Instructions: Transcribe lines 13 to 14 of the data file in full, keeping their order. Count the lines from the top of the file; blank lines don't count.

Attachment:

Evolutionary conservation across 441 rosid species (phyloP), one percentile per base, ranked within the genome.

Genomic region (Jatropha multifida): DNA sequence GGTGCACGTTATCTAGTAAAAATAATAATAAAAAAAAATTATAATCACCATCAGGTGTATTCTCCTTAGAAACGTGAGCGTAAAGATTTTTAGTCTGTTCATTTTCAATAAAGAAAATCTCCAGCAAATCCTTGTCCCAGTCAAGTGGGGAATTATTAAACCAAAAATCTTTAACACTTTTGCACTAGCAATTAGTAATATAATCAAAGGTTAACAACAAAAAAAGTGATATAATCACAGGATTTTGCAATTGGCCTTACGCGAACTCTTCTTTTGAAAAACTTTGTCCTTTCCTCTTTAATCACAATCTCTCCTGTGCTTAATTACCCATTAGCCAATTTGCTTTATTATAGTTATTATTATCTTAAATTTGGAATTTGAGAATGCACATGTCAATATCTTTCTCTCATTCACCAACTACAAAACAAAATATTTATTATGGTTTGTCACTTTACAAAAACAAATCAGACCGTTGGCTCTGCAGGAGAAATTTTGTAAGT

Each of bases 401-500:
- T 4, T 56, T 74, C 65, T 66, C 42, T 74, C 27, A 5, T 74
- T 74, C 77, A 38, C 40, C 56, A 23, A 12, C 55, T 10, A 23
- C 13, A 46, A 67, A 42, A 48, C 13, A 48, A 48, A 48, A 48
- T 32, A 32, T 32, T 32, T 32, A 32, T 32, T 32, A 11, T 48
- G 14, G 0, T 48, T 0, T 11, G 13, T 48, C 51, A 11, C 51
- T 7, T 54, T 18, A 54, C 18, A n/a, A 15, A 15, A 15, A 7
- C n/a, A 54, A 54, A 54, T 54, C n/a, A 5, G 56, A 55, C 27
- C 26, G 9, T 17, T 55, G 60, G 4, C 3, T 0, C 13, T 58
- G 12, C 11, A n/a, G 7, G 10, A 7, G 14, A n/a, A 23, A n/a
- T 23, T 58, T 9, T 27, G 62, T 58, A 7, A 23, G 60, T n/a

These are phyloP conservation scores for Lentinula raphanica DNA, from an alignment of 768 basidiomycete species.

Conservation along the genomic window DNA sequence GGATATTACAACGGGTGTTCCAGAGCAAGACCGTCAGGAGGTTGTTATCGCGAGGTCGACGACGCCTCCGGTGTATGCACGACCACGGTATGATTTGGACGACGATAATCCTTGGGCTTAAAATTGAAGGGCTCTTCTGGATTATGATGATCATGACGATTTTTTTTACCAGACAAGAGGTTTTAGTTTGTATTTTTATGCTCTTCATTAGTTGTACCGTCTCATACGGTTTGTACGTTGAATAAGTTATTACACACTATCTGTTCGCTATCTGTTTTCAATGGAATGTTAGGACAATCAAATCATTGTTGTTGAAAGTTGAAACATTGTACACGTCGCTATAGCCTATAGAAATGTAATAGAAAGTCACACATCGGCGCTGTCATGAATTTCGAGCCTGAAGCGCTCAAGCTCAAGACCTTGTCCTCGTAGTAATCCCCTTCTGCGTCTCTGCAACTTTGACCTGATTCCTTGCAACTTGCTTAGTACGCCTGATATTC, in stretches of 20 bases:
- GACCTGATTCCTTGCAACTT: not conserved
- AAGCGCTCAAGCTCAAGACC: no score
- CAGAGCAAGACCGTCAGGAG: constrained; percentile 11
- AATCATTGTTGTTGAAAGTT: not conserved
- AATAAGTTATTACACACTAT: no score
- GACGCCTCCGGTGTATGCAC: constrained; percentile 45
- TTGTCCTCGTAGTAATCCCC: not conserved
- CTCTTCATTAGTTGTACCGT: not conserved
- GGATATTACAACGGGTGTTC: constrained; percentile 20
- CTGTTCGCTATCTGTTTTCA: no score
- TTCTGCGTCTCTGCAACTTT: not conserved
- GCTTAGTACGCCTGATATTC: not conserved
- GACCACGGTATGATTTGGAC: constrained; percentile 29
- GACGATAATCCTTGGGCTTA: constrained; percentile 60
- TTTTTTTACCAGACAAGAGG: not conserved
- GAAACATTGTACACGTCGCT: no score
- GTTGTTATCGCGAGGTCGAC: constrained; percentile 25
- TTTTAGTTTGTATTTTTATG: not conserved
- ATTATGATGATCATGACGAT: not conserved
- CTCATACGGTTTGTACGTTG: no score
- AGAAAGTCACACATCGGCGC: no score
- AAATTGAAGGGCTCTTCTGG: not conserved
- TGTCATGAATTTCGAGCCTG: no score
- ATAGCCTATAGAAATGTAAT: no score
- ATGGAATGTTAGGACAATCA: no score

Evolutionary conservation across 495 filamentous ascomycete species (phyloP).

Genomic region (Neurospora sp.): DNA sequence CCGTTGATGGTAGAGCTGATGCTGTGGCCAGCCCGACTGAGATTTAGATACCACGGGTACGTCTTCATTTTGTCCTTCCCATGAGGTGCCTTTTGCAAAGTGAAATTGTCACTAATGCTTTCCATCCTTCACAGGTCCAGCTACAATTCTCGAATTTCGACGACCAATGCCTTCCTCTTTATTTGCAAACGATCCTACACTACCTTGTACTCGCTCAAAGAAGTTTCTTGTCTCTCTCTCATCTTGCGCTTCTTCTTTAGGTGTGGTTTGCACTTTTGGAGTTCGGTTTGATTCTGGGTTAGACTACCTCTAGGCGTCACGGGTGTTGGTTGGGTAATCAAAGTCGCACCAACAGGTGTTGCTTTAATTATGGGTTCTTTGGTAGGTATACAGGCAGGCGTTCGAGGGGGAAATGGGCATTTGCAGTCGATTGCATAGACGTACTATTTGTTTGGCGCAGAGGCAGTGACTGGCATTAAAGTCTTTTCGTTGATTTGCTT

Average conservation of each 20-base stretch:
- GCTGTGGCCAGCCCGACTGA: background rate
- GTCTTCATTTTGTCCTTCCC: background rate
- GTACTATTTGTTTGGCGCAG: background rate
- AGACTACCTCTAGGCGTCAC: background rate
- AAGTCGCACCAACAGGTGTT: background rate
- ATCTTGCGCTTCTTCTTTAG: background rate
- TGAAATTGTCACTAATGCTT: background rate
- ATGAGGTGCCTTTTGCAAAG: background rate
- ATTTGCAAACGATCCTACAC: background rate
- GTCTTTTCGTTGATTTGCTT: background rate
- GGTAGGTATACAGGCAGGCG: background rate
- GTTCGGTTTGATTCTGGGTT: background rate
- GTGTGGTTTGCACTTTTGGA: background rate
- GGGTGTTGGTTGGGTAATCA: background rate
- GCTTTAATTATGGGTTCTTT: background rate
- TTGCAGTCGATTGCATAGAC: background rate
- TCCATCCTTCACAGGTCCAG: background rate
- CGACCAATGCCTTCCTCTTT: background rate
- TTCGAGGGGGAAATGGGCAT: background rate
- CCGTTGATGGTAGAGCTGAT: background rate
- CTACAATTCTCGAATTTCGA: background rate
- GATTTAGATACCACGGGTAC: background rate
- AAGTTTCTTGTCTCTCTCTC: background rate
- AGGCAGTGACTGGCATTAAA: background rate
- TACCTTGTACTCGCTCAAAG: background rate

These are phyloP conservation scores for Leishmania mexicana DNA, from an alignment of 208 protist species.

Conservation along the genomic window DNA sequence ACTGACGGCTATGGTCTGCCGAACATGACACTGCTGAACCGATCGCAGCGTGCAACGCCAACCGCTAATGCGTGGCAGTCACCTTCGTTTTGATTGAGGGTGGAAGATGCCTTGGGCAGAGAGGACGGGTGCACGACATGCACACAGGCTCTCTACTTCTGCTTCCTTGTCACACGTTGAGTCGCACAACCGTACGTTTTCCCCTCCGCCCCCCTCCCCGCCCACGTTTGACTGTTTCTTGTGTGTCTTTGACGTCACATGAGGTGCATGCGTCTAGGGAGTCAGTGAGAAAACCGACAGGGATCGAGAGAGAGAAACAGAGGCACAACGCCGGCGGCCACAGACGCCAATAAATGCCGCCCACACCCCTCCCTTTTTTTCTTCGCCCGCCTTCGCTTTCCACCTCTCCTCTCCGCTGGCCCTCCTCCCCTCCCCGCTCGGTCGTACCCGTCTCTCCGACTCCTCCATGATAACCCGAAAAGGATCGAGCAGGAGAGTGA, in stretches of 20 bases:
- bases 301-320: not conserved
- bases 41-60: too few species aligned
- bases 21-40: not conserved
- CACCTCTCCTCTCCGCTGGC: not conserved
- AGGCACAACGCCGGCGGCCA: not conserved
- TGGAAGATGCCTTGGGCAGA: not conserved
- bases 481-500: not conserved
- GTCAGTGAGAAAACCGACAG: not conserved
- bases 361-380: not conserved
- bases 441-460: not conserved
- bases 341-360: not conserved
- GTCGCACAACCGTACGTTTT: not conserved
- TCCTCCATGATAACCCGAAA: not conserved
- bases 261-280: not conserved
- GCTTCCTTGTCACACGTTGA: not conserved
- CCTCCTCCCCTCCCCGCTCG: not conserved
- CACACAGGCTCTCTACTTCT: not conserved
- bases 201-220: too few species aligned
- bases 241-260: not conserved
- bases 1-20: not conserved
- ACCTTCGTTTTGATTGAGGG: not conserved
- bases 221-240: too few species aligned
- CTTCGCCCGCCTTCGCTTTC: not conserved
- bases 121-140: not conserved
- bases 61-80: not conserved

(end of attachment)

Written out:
- T 23, T 58, T 9, T 27, G 62, T 58, A 7, A 23, G 60, T n/a

These are phyloP conservation scores for Lentinula raphanica DNA, from an alignment of 768 basidiomycete species.